Company Town : U.S. Begins Probe of Canada's Cutoff of Broadcaster


U.S. trade officials stepped up pressure on the Canadian government on Monday to reverse the expulsion of a Nashville-based broadcaster from Canadian cable television systems by making the first move toward retaliation.

Trade Representative Mickey Kantor, in a strongly worded announcement, launched an investigation of the trade practices of the Canadian Radio-Television Telecommunications Commission under Section 301 of the 1974 trade act. The process could lead to action against Canadian businesses operating in the United States. Kantor's move stems from a decision by the CRTC, the principal cable regulator in Canada, to drop Country Music Television of Nashville from all Canadian cable systems effective last Jan. 1. In its place, cable systems can program New Country Network, a new Canadian-owned company with the same country-western music video format as the U.S. broadcaster.

Group W Satellite Communications, which markets and is part owner of Country Music Television, has vigorously protested the decision as confiscatory. Country Music Television had operated in Canada for 10 years and had 1.9 million Canadian subscribers at the time of the cutoff. The action does not affect the channel's 25 million U.S. subscribers.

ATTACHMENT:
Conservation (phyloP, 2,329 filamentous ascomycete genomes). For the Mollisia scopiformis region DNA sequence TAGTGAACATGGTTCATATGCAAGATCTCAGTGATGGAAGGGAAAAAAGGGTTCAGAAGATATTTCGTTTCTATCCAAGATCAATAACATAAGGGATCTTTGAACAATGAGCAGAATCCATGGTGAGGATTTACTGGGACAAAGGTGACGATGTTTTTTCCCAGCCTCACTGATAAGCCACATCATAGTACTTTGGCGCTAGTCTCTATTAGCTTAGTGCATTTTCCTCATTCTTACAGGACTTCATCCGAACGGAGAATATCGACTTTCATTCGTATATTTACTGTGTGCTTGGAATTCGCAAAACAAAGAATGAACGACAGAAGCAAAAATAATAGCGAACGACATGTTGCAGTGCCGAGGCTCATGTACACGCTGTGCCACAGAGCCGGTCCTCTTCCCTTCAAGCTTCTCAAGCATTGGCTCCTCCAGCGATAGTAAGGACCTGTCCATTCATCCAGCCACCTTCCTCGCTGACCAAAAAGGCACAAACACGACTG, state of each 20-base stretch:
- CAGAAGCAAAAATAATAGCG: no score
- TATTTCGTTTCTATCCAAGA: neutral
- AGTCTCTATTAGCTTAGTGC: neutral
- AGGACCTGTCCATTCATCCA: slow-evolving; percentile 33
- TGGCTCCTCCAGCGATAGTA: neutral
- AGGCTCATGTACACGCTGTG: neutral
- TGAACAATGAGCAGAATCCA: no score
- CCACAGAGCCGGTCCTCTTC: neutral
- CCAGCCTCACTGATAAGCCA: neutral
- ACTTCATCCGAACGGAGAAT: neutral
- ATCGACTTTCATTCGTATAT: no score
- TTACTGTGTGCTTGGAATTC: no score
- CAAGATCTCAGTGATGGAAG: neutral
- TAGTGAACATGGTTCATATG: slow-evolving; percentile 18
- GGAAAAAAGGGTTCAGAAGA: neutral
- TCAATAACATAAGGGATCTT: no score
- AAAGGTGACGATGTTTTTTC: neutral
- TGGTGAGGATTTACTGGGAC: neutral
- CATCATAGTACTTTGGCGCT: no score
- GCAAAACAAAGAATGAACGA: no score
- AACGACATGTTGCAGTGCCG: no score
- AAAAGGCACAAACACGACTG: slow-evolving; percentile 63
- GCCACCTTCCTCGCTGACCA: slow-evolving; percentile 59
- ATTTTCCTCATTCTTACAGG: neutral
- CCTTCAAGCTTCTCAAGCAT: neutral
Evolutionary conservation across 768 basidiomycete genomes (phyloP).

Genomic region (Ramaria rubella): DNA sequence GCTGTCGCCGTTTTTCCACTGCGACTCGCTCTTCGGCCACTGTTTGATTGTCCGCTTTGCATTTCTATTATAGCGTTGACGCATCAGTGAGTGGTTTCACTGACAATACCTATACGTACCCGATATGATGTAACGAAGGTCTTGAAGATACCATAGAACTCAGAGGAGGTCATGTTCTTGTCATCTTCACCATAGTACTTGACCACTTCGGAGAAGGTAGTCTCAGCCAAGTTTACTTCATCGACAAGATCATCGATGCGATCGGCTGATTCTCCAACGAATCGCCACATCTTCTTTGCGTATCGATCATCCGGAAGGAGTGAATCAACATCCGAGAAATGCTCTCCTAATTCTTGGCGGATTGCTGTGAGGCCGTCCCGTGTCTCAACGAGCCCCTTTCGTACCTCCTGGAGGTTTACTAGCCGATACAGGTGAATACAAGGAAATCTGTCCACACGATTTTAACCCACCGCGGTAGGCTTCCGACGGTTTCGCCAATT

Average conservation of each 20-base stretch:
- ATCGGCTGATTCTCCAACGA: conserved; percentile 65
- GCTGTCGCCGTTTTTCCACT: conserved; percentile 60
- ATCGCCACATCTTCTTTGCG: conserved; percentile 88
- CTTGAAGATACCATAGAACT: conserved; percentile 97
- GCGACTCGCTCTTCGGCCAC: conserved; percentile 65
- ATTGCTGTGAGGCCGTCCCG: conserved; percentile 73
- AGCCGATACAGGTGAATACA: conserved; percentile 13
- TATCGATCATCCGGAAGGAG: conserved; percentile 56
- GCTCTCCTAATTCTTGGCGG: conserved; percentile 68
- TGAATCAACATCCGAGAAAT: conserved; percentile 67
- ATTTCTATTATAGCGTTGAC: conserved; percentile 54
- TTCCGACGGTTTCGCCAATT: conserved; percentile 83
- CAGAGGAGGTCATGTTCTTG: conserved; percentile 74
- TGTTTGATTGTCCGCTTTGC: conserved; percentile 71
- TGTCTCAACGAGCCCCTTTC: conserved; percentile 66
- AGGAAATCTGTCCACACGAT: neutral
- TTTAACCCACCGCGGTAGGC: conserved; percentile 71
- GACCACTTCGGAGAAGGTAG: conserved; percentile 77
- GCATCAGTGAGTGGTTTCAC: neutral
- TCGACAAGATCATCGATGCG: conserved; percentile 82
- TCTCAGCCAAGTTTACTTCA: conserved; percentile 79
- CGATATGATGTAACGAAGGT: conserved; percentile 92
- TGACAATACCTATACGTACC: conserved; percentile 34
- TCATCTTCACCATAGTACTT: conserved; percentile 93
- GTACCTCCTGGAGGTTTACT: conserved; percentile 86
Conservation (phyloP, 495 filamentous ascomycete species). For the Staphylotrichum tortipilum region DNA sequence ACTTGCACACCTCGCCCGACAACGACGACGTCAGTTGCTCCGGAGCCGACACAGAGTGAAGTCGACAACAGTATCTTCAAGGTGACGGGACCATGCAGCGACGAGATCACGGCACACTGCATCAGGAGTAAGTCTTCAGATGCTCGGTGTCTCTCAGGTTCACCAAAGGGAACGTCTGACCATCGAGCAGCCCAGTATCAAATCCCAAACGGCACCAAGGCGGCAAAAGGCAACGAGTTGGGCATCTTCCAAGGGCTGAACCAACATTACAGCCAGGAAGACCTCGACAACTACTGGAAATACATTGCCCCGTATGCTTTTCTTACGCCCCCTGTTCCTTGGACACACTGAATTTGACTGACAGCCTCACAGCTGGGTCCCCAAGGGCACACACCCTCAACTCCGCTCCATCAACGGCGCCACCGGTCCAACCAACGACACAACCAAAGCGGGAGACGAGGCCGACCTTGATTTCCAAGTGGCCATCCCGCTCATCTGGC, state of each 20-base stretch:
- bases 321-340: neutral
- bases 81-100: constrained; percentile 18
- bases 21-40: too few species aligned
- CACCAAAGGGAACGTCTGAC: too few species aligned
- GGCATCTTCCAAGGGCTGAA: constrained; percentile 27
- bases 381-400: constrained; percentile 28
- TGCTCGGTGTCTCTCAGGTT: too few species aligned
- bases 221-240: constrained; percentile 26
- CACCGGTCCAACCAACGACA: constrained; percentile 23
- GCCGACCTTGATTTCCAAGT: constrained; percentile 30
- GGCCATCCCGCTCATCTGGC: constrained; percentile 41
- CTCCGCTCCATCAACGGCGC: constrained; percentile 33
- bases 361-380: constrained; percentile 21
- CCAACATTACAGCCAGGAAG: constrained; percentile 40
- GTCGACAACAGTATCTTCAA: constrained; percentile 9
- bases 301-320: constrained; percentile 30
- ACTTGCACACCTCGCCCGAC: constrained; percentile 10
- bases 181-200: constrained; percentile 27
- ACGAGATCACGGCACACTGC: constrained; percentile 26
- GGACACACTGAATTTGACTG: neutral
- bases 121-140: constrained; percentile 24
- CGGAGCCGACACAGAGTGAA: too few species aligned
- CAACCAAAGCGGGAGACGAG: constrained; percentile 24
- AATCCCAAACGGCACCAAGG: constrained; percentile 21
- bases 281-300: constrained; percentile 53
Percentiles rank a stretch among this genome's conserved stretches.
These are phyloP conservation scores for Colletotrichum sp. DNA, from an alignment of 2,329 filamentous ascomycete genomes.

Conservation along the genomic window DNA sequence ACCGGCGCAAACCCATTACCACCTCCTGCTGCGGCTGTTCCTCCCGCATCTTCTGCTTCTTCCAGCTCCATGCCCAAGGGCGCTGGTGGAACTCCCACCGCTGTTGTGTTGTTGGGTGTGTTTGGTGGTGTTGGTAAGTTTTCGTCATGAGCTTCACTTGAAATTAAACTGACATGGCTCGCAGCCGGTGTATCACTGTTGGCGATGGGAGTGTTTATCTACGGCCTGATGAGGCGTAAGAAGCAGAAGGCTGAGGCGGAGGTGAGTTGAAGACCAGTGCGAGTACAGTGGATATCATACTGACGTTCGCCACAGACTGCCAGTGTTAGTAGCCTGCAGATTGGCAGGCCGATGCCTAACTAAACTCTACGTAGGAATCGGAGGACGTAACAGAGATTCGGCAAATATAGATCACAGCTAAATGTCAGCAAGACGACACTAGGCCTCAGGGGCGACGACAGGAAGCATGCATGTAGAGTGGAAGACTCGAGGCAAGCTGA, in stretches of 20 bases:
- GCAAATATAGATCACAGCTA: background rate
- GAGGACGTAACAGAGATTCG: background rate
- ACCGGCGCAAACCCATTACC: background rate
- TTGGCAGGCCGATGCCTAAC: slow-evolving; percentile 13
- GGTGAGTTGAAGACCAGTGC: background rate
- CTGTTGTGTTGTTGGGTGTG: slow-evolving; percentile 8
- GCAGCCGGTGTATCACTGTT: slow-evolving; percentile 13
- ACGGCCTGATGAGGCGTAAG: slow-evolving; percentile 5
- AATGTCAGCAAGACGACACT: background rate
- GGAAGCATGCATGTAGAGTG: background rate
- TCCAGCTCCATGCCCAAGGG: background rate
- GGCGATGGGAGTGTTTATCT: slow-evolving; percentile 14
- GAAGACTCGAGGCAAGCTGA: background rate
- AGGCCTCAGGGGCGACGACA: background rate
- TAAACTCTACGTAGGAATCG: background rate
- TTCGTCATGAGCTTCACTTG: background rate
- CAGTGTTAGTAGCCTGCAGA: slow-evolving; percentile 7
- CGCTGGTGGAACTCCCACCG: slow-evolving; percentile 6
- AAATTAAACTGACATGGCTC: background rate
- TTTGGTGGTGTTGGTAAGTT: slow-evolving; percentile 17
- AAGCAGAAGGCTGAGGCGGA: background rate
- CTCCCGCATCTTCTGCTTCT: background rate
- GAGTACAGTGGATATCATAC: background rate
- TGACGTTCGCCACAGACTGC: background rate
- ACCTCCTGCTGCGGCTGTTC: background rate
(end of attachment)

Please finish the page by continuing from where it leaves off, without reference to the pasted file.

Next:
Canadian officials have said that Country Music Television was advised in 1984 that its broadcasting privileges could be revoked if a Canadian-owned competitor emerged.

In his announcement, Kantor also cited recent Canadian moves to curtail publication of a Canadian edition of Sports Illustrated and to levy a new tax on audiotape as further evidence of discrimination against U.S. entertainment interests.

The moves are portrayed by Canadian officials as measures to protect Canadian cultural institutions from being devoured by U.S. competitors.

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